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Neurofibromatosis is a group of genetic disorders in which many soft, fleshy growths of nerve tissue (neurofibromas) form under the skin and in other parts of the body, and flat spots that are the color of coffee with milk (café-au-lait spots) often develop on the skin.
In addition to growths under the skin and café-au-lait spots on the skin, people may have weakness, abnormal sensation, or hearing or vision problems.
Doctors do a physical examination and sometimes an imaging test to check for lumps and growths.
No treatment can cure the disorder, but growths can be removed surgically.
Neurofibromas are flesh-colored growths of Schwann cells (which form a wrapping around peripheral nerve fibers—see Figure: Typical Structure of a Nerve Cell) and other cells that support peripheral nerves (the nerves outside the brain and spinal cord). Neurofibromas, which can be felt under the skin as small lumps, usually start appearing after puberty.
There are three types of neurofibromatosis:
Type 1 (or NF1, also known as von Recklinghausen disease) affects about 1 of 2,500 to 3,000 people. Neurofibromas develop along peripheral nerves—for example, under or on the skin and just outside the spinal cord. Sometimes tumors develop in the nerves to the eyes (optic nerves). Bone and soft tissues (such as muscle) may also be affected.
Type 2 (or NF2) affects about 1 of 35,000 people. It causes tumors of the auditory nerve (which connects the inner ear and the brain), called acoustic neuromas, and sometimes tumors in and around the brain.
Schwannomatosis is less common than the other two types. Neurofibromas develop around peripheral nerves, but not the auditory nerve.
In a few people, tumors develop in the brain.
About half the people with neurofibromatosis inherit it. Only one gene for neurofibromatosis—from one parent—is required for the disorder to develop, and each child of an affected parent has a 50% chance of inheriting the disorder. Most of the genes have been identified.
In the rest of the people, neurofibromatosis results from a spontaneous gene mutation. Thus, these people have no family history of the disorder.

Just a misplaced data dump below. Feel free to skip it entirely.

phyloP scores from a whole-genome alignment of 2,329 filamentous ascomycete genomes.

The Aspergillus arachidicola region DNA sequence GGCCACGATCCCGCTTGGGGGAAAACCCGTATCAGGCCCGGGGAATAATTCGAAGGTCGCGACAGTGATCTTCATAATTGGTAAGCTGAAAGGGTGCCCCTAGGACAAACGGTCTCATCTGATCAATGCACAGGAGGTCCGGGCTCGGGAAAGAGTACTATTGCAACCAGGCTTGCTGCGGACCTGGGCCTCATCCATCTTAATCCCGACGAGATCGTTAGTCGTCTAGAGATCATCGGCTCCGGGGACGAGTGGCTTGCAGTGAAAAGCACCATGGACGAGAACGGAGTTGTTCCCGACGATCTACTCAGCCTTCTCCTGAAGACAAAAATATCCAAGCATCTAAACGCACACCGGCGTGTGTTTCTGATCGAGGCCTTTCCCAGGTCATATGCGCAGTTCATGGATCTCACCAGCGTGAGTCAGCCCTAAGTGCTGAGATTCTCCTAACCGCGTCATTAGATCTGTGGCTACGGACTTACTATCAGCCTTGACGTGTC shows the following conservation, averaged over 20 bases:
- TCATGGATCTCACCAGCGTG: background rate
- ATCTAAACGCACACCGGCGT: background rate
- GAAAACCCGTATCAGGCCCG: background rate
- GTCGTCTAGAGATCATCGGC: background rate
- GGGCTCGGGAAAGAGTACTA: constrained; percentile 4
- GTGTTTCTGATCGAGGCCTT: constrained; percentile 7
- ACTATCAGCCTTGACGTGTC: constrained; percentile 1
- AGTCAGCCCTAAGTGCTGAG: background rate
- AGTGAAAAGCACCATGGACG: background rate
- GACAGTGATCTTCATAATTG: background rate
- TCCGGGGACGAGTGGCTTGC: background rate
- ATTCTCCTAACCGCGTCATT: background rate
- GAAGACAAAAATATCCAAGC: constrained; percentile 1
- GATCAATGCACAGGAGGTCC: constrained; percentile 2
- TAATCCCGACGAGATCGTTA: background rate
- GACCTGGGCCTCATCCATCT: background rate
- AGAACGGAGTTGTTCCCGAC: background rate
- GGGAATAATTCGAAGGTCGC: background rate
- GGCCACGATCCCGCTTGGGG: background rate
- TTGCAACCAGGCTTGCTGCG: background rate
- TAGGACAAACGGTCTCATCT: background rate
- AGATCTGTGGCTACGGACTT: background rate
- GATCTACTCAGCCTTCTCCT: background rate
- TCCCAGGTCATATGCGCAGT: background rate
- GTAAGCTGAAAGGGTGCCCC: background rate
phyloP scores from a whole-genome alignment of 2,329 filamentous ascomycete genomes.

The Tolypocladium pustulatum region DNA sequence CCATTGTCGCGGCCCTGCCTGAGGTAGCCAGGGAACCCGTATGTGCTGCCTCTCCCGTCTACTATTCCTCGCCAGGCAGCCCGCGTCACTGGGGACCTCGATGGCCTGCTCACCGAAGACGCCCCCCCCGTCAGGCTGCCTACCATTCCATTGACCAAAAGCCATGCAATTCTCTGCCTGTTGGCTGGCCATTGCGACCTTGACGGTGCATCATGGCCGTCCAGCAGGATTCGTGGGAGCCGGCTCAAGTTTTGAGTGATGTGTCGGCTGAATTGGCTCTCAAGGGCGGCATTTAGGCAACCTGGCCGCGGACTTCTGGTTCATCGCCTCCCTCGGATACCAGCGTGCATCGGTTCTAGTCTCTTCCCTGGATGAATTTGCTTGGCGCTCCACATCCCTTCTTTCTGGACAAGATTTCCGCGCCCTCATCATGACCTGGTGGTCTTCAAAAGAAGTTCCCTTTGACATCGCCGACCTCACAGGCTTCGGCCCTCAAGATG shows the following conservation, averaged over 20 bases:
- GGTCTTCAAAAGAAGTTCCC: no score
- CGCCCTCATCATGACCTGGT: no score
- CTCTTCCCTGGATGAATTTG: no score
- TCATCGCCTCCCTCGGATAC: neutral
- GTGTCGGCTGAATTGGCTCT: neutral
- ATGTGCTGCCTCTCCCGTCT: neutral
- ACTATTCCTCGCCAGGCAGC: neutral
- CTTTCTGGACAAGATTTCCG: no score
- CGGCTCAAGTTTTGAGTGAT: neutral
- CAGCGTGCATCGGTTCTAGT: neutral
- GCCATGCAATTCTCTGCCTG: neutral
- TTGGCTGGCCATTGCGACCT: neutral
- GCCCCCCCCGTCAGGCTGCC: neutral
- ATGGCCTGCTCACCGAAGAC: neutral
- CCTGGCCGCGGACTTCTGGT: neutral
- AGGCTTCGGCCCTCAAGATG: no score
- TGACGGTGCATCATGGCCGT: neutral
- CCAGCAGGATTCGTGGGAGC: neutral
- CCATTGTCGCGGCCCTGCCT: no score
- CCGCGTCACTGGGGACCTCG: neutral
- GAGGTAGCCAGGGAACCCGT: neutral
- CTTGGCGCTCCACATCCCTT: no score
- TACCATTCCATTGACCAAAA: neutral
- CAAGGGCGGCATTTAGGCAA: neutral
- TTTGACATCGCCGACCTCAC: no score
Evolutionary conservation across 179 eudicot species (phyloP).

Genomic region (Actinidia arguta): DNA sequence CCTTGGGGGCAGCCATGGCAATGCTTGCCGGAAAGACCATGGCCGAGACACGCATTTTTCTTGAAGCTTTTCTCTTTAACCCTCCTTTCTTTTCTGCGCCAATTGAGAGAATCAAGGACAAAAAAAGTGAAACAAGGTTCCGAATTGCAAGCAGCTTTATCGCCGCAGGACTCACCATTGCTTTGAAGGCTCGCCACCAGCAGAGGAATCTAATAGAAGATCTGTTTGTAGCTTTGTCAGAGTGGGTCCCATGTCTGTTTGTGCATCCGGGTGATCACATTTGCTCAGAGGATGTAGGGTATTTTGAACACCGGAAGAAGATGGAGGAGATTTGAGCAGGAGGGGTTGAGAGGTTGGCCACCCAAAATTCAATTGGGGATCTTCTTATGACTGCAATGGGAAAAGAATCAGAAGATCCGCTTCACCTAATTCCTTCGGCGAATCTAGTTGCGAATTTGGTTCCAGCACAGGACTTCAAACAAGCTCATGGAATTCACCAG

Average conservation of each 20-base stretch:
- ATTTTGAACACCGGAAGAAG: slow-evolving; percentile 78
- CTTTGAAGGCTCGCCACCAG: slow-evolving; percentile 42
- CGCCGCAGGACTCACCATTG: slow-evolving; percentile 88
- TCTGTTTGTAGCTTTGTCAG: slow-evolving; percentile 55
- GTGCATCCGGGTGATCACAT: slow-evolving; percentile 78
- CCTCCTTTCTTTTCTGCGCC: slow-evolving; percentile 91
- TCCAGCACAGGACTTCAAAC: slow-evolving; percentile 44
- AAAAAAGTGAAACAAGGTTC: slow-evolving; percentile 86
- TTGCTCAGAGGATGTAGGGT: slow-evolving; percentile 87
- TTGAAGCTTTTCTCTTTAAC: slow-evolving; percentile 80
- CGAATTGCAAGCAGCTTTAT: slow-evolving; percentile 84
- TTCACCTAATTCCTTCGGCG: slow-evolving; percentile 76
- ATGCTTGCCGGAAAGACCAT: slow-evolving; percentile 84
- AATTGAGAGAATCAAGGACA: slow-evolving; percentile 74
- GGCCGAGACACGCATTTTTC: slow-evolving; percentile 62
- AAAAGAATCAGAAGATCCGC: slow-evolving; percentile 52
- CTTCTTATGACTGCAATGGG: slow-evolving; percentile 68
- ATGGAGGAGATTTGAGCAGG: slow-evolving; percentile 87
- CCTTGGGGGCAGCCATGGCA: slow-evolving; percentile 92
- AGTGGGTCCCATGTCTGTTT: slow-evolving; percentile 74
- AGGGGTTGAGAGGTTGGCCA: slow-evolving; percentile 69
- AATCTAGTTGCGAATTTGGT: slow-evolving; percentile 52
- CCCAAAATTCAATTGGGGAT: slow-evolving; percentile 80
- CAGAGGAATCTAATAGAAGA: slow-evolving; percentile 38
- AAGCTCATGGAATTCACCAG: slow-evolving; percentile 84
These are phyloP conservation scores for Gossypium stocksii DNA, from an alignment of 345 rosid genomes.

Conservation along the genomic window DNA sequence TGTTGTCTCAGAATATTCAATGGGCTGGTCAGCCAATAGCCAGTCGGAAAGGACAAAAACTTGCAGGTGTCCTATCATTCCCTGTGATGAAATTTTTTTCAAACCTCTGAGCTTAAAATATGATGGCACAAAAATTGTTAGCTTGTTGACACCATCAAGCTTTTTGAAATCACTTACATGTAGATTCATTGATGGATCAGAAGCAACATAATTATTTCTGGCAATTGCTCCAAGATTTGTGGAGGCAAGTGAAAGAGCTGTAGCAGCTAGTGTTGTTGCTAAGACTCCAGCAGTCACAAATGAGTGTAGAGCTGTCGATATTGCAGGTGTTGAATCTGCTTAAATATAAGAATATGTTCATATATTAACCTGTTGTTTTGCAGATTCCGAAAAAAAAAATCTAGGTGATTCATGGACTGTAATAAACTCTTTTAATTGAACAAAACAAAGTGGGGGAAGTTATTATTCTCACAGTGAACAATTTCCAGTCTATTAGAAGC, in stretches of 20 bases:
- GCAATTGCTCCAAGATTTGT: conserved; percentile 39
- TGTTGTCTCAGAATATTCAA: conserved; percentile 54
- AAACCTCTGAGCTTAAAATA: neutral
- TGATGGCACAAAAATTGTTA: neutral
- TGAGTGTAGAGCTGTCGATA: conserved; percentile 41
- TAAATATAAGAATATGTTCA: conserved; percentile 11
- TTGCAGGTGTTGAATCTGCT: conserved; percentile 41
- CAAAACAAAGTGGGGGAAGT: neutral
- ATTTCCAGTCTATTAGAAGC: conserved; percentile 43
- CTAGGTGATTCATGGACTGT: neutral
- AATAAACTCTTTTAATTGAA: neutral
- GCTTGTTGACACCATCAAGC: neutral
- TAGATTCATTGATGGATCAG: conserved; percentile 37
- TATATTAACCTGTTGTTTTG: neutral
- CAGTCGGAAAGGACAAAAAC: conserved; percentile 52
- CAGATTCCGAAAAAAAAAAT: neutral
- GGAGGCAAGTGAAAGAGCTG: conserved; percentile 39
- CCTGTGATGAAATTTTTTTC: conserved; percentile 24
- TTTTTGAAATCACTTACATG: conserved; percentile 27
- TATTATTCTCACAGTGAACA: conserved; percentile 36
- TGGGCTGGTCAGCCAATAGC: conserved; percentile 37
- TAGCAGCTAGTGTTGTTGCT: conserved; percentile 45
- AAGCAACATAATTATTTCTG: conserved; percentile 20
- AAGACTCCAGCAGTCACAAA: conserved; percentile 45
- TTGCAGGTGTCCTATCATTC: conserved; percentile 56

Different types of mutations—whether inherited or spontaneous—may occur. The severity of the disorder depends on the type of mutation.
Most people notice no symptoms, and the disorder is first suspected during a routine examination when doctors find the café-au-lait spots or lumps under the skin in nerves. Some people notice these skin spots or lumps themselves, and some then notice tingling or weakness in areas near the spots or lumps.
Café-au-lait spots develop in about 90% of affected children. They develop on the skin of the chest, back, pelvis, and creases of the elbows and knees. These spots typically exist at birth or appear during infancy. Children who do not have neurofibromatosis may have two or three café-au-lait spots, but children with type 1 have six or more of these spots.
Between ages 10 and 15, neurofibromas of varying sizes and shapes may begin appearing on the skin. There may be fewer than 10 of these growths or up to thousands of them.
Rarely, neurofibromas under the skin or an overgrowth of bones causes structural abnormalities, such as an abnormally curved spine (kyphoscoliosis), rib deformities, enlarged long bones in the arms and legs, and bone defects of the leg bones or skull. If the bone surrounding the eyeball is affected, the eyes bulge.
Neurofibromas may affect any nerve in the body but frequently grow on spinal nerve roots (the parts of the spinal nerve that emerge from the spinal cord through the spine). There, they often cause few or no problems. However, if they put pressure on (compress) the spinal cord, they can cause paralysis or disturbances in sensation in different parts of the body, depending on which part of the spinal cord is compressed. If neurofibromas compress peripheral nerves, the nerves may not function normally, and pain or weakness may result. Tumors that affect nerves in the head can cause blindness, dizziness, incoordination, or weakness.
Neurofibromatosis usually progresses slowly. As the number of neurofibromas increases, more neurologic problems may develop.
Auditory nerve tumors develop on one or both auditory nerves. The tumors may cause hearing loss, ringing in the ears (tinnitus), unsteadiness, dizziness, and sometimes headache or weakness in parts of the face. Symptoms may start during childhood or early adulthood.
People may also have other types of tumors, including gliomas and meningiomas (see Table: Tumors That Originate in or Near the Brain), and some develop cataracts prematurely.
Doctors base the diagnosis on findings during examination. They usually do computed tomography (CT) or magnetic resonance imaging (MRI) to check for growths in the head and near the spinal cord in people who have neurologic symptoms.
Genetic testing is not usually done, although if testing has identified a mutation in a parent with type 1, testing can be done during pregnancy to check for the mutation in the fetus.
No known treatment can stop the progression of neurofibromatosis or cure it. Individual neurofibromas can usually be removed surgically or shrunk with radiation therapy. Sometimes surgical removal of the neurofibroma requires removing the nerve as well.
Because neurofibromatosis can be hereditary, genetic counseling is recommended when people with this disorder are considering having children. For people who have a child with the disorder but do not have the disorder themselves, the risk of having another child with the disorder is very small.
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